Dan
Hey Dan,
Thanks so much for the website. It's exactly what I was looking for. Man, they have a lot of information. Great site!
 

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Now back in the early 70's, I too thought about doing this pistol thing and had 3 Colt 1911 models, a Gold Cup and 2 model 70 series that had been worked on. I did not really understand or comprehend the total time committment it takes to get to the level needed to become a "top-dog" in the shooting arena. Nor did I realize the time that would be spent reloading my bullets in order to train on the range. Also trying to round up sponsors to help out the money end of things.

I shot up something like 10,000 rounds that year and it was half of what the #1 shooter shot up during his practice sessons. He wore out 2 barrels and sent 22,000 rounds down range. My time was getting short for the other things I also liked to do, rope calves, ride horses and motorcycles etc. Not to mention fishing on the lakes and swooning those young lovely ladies. You must have a certain amount of natural talent and work ethics that are second to none............A large amount of your total time will be spent on the range and loading bullets. Good Luck! ;)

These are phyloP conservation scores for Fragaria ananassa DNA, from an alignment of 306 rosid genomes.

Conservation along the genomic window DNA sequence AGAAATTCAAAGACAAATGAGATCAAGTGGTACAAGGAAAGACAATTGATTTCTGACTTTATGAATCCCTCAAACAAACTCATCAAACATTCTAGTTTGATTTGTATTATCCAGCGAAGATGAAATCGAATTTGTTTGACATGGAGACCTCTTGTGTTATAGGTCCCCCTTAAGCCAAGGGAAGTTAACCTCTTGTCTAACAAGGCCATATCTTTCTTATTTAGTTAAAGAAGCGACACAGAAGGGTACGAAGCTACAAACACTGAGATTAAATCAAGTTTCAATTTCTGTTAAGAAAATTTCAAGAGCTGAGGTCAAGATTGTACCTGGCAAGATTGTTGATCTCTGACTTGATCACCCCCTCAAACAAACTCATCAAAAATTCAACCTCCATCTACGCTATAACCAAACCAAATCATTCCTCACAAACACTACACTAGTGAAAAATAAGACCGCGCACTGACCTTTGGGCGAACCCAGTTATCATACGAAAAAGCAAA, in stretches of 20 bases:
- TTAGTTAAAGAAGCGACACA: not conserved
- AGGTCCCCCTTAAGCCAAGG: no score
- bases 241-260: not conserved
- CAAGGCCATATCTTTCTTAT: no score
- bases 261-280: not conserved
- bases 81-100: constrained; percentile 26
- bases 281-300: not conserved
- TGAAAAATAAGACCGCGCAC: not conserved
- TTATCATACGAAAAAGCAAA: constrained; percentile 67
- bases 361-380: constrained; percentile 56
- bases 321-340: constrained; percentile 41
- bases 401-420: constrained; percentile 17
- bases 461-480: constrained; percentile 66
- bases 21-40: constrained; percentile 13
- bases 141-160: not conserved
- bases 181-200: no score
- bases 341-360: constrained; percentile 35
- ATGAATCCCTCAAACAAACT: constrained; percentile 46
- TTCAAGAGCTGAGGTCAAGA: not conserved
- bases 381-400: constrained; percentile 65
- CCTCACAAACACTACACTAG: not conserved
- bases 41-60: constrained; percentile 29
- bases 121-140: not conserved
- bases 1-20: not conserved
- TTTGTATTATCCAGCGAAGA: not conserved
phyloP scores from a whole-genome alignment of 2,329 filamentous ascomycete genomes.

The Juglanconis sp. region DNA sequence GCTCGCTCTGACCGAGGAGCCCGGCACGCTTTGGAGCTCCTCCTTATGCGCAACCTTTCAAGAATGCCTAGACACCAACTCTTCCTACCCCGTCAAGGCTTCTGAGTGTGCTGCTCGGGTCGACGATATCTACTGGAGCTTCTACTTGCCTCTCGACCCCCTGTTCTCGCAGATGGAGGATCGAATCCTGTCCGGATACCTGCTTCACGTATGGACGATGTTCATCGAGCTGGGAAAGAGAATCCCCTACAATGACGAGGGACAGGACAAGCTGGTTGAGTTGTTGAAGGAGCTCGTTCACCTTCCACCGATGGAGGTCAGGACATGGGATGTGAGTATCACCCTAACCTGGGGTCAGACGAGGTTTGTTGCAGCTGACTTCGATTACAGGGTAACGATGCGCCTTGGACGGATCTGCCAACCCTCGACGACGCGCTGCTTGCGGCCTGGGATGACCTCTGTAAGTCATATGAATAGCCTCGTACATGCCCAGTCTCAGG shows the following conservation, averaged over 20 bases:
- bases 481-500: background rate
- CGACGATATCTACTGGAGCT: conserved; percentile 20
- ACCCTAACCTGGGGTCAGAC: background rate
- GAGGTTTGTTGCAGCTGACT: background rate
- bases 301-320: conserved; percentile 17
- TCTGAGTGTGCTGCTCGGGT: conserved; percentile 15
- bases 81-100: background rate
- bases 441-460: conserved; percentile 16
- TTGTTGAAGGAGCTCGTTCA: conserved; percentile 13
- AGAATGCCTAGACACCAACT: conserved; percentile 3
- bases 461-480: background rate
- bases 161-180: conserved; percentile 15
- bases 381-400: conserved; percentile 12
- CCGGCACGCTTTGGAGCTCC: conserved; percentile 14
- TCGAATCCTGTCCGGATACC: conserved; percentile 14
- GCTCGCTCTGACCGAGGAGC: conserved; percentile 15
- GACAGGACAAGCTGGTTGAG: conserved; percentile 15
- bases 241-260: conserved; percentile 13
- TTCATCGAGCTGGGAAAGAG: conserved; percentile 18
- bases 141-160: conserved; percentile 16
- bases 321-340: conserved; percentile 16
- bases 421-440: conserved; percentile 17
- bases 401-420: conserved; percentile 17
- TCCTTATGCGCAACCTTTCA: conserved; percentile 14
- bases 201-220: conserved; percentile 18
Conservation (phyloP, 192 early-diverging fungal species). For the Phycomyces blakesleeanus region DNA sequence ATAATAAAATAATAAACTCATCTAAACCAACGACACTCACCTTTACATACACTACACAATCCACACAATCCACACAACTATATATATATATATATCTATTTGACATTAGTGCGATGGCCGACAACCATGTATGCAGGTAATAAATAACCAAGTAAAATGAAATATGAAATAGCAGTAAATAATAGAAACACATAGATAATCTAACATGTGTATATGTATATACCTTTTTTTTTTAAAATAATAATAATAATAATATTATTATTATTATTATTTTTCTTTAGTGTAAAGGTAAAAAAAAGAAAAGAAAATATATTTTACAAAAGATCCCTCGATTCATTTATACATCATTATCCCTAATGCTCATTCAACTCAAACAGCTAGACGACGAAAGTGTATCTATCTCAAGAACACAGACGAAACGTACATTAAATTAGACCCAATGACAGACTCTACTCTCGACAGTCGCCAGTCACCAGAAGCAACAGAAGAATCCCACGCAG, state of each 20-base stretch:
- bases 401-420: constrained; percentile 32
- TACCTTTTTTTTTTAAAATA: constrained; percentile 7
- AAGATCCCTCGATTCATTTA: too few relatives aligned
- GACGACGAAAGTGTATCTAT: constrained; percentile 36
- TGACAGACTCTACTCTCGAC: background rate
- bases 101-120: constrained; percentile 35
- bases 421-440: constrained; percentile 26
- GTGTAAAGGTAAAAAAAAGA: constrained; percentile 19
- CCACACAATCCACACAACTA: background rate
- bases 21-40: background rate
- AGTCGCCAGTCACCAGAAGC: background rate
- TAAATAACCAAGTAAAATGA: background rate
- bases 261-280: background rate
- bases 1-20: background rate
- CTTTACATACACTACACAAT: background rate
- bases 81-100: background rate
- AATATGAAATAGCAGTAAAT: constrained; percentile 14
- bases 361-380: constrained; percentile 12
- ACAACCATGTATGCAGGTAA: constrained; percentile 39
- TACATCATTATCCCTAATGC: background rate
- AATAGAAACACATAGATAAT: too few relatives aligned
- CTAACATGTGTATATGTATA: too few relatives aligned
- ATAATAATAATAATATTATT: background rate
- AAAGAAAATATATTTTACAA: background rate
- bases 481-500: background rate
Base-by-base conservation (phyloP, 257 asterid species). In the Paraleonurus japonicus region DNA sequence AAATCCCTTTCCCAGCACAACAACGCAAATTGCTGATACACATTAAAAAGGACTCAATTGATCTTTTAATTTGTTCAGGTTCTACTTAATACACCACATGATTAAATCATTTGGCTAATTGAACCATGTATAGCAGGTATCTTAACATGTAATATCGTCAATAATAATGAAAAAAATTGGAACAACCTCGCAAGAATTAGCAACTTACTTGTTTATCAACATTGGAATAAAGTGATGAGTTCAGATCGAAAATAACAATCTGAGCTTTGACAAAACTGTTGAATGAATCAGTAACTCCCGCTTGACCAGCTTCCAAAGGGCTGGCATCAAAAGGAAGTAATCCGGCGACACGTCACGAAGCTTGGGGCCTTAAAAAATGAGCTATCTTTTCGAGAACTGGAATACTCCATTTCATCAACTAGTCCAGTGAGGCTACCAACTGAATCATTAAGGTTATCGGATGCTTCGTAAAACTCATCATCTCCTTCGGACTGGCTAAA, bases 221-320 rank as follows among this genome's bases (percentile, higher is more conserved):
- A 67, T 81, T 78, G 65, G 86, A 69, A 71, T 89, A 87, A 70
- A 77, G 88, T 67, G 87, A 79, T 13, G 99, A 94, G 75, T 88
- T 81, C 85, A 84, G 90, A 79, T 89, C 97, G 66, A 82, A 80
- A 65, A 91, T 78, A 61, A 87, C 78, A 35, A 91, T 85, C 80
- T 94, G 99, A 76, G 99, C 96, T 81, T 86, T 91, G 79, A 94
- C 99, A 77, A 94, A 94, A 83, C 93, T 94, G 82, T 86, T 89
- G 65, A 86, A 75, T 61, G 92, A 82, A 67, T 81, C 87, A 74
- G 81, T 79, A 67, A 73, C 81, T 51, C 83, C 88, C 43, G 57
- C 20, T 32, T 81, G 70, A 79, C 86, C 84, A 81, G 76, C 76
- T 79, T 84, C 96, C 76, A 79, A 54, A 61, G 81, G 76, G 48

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As in many things, the way to become a pro is to first become an outstanding amateur. Decide which form of competition you want to excel in. Research the game, paying close attention to guns, techniques, etc. Practice, practice, practice. Enter many competitions. Practice. Practice. Practice. Win many competitions. Practice, practice, practice, practice. When you attract the attention of a big sponsor, sign on with them. Practice, practice, practice. Win more and bigger competitions. Practice, practice, practice, practice, practice....